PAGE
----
An even greater problem quickly arose. The nation’s truck drivers paid almost all of their operating expenses in cash. They mostly did not have credit cards. When their cash ran out paying for food, fuel and road tolls, about half the country’s trucks were simply parked. This disrupted deliveries of raw material to factories and merchandise to retail merchants. The government quickly and temporarily suspended toll-road fees, but it was too little, too late.

India’s government was not finished creating problems. On November 11, excise tax authorities sent notices to 600 jewelers across the country asking for details about their inventories and their transactions from Nov. 7-10. Merchants were asked to provide details about the quantity and value of gold purchased from customers and the quantity and price of gold sold to other customers. The government reserved the option to then request customer details on any larger transactions.

Once the news was disseminated that the tax authorities might be checking on private citizens’ gold purchases, demand for this metal almost totally stopped. This development heightened fears that the government might try some kind of gold redemption or confiscation program. Such concerns were becoming so rampant that last week the government went out of its way to deny that any exchange or confiscation program would happen.

Throughout this fiasco, the government’s credibility has suffered. Such a reassurance that private gold holdings were safe did not have the intended effect. Instead, what has happened is that people are now focusing on buying physical silver. Since India is also one of the world’s largest silver consuming nations, I anticipate that this bump in demand will lead to significantly higher silver prices by the end of January.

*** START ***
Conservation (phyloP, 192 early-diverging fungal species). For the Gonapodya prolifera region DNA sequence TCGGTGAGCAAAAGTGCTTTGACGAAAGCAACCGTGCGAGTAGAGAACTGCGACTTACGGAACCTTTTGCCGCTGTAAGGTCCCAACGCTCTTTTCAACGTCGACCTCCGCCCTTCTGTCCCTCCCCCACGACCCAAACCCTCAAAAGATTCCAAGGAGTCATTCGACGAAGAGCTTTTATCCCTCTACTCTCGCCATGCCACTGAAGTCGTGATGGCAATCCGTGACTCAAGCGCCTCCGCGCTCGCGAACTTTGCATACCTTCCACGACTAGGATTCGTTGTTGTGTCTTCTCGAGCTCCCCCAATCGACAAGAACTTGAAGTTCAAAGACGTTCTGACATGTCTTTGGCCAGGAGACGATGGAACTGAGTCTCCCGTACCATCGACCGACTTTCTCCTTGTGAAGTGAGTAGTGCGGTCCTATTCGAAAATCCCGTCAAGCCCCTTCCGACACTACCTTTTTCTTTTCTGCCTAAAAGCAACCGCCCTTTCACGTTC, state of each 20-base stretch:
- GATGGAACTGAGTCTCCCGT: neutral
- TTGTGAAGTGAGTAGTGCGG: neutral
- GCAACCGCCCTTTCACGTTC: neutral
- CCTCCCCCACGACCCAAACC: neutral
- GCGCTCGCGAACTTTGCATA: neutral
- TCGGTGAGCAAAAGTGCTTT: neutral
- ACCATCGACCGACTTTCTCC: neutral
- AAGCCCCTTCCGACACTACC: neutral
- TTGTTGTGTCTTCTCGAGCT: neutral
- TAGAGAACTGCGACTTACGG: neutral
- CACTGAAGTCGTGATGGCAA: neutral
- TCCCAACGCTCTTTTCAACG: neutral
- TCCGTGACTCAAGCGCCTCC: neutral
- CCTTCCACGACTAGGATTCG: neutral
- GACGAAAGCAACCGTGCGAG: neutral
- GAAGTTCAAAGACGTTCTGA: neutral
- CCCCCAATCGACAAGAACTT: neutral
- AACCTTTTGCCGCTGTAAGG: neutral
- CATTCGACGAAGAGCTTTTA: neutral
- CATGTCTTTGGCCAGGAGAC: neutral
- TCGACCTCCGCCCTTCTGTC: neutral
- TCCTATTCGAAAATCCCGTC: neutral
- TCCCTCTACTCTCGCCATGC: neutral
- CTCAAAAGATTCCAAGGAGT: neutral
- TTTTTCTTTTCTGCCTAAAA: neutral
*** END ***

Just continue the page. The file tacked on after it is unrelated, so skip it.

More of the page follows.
There are almost daily updates on India’s currency message. Before markets opened in the country on Tuesday this week, the government announced that foreign travelers arriving in the nation could exchange up to 5,000 rupees of these notes (worth less than $75 U.S.), on a one-time basis with no questions asked, right at the airport. Further, people with accounts at an Indian bank are now allowed to convert up to 250,000 rupees on a one-time basis with no questions asked.

To recap, thus far this sudden government move has almost totally backfired because it has:

• deprived many citizens of the ability to pay for things

• inflicted financial losses on those holding such notes outside the nation’s borders

• disrupted domestic commerce

• created even more distrust of the government of India, and

• created even more demand for physical precious metals at a time when the government wanted to reduce such demand

By the time you read this, even more problems will doubtless have erupted. If any other government is considering a similar action, it should use what has happened in India as a case study of what not to do.

The surge in demand for physical silver in India is just one of three factors that could spark much higher prices by the end of January. As I discussed in my Nov. 18 column (posted at, there is a strong prospect of another surge in demand for physical silver once a sharia-law compliant standard of how Muslims can own physical gold and silver as an investment comes out. This is expected before the end of this year.